Heat-mediated hydrolysis of DNA is a simple and inexpensive method for producing damaged samples in vitro. Despite heat-mediated DNA hydrolysis is being widely used in forensic and clinical validation procedures, the lack of standardized procedures makes it impossible to compare the intra and inter-laboratory outcomes of the damaging treatments. In this work, a systematic approach to heat induced DNA hydrolysis was performed at 70 °C for 0-18 h to test the role both of the hydrolysis buffer and of the experimental conditions. Specifically, a trial DNA sample, resuspended in three different media (ultrapure water, 0.1% DEPC-water and, respectively, TE) was treated both in Eppendorf tubes ("Protocol P") and in Eppendorf tubes provided with screwcaps ("Protocol S"). The results of these comparative tests were assessed by normalization of the qPCR results. DEPC-water increased the degradation of the samples up to about 100 times when compared to the ultrapure water. Conversely, the TE protected the DNA from degradation whose level was about 1700 times lower than in samples treated in ultrapure water. Even the employment of the "Protocol S" affected the level of degradation, by consistently increasing it (up to about 180 times in DEPC-water). Thus, this comparative approach showed that even seemingly apparently trivial and often underestimated parameters modify the degradation level up to 2-3 orders of magnitude. The chemical-physical reasons of these findings are discussed together with the role of potential factors such as enhanced reactivity of CO2, ROS, NOx and pressure, which are likely to be involved. Since the intra and inter-laboratory comparison of the outcomes of the hydrolytic procedure is the first step toward its standardization, the normalization of the qPCR data by the UV/qPCR ratio seems to be the simplest and most reliable way to allow this. Finally, the supplying (provided with the commercial qPCR kits) of a DNA sample whose degree of degradation is well documented could be helpful in ISO/IEC 17025 validation procedures and in proficiency testing.

Producing standard damaged DNA samples by heating: pitfalls and suggestions

Fattorini P
;
Bonin S;Pitacco P;Procopio F;Cantoni C;
2018-01-01

Abstract

Heat-mediated hydrolysis of DNA is a simple and inexpensive method for producing damaged samples in vitro. Despite heat-mediated DNA hydrolysis is being widely used in forensic and clinical validation procedures, the lack of standardized procedures makes it impossible to compare the intra and inter-laboratory outcomes of the damaging treatments. In this work, a systematic approach to heat induced DNA hydrolysis was performed at 70 °C for 0-18 h to test the role both of the hydrolysis buffer and of the experimental conditions. Specifically, a trial DNA sample, resuspended in three different media (ultrapure water, 0.1% DEPC-water and, respectively, TE) was treated both in Eppendorf tubes ("Protocol P") and in Eppendorf tubes provided with screwcaps ("Protocol S"). The results of these comparative tests were assessed by normalization of the qPCR results. DEPC-water increased the degradation of the samples up to about 100 times when compared to the ultrapure water. Conversely, the TE protected the DNA from degradation whose level was about 1700 times lower than in samples treated in ultrapure water. Even the employment of the "Protocol S" affected the level of degradation, by consistently increasing it (up to about 180 times in DEPC-water). Thus, this comparative approach showed that even seemingly apparently trivial and often underestimated parameters modify the degradation level up to 2-3 orders of magnitude. The chemical-physical reasons of these findings are discussed together with the role of potential factors such as enhanced reactivity of CO2, ROS, NOx and pressure, which are likely to be involved. Since the intra and inter-laboratory comparison of the outcomes of the hydrolytic procedure is the first step toward its standardization, the normalization of the qPCR data by the UV/qPCR ratio seems to be the simplest and most reliable way to allow this. Finally, the supplying (provided with the commercial qPCR kits) of a DNA sample whose degree of degradation is well documented could be helpful in ISO/IEC 17025 validation procedures and in proficiency testing.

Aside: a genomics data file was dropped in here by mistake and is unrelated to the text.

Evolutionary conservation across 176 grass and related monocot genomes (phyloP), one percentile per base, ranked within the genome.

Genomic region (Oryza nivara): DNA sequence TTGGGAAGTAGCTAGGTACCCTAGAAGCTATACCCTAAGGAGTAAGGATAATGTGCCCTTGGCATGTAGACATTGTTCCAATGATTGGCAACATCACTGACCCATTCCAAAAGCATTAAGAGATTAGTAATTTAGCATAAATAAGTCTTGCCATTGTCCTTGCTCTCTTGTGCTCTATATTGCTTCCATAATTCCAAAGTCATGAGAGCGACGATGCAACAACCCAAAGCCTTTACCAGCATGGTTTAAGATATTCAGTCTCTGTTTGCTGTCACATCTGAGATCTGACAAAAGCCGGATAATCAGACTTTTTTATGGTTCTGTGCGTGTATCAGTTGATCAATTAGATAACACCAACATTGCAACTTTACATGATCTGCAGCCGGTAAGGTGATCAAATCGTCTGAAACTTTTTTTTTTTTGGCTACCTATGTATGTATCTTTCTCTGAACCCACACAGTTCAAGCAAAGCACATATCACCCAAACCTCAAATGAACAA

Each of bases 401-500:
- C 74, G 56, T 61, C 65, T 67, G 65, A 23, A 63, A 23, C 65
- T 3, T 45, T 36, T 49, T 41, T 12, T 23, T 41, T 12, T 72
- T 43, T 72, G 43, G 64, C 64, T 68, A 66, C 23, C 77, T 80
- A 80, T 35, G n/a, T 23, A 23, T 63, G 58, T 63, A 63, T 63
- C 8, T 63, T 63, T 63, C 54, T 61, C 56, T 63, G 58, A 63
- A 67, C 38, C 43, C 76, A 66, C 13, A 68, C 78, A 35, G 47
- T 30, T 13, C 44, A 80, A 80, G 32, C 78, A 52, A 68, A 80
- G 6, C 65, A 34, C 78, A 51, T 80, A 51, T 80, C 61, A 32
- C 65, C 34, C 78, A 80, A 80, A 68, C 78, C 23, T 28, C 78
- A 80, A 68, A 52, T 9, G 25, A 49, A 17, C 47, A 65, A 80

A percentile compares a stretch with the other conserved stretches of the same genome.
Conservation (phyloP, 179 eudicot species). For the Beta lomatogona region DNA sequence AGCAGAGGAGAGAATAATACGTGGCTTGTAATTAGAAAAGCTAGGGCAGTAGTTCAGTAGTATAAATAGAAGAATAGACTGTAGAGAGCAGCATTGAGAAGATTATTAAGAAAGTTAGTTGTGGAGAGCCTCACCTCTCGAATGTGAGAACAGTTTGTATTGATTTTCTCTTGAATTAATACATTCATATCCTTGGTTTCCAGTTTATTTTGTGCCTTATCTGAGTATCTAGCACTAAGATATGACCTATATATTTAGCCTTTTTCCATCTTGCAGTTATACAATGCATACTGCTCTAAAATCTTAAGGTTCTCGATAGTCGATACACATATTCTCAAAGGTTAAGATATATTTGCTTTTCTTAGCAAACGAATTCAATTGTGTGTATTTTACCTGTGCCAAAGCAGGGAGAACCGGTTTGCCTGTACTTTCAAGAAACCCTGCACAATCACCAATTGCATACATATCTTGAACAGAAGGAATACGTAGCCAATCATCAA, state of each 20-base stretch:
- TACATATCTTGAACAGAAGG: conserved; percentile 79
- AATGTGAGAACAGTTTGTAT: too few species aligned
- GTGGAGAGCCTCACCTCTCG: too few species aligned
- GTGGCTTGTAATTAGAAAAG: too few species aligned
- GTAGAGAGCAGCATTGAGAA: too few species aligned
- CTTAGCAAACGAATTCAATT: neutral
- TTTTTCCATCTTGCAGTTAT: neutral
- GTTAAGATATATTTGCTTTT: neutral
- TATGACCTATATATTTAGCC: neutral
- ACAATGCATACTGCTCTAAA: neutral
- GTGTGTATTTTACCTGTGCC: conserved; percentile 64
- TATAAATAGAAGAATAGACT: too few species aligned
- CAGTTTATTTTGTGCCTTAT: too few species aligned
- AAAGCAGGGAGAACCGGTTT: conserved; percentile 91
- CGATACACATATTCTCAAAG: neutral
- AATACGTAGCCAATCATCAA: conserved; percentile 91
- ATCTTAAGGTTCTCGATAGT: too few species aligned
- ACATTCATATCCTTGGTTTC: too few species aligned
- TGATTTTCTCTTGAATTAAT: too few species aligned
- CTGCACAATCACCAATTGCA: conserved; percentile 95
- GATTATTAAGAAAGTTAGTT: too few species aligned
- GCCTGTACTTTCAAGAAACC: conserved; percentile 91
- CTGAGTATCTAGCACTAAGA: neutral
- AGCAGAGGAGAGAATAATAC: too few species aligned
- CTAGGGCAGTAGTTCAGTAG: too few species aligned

2018
15-mar-2018
Pubblicato
https://www.sciencedirect.com/science/article/pii/S0003269718302677?via%3Dihub
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Utilizza questo identificativo per citare o creare un link a questo documento: https://hdl.handle.net/11368/2929796
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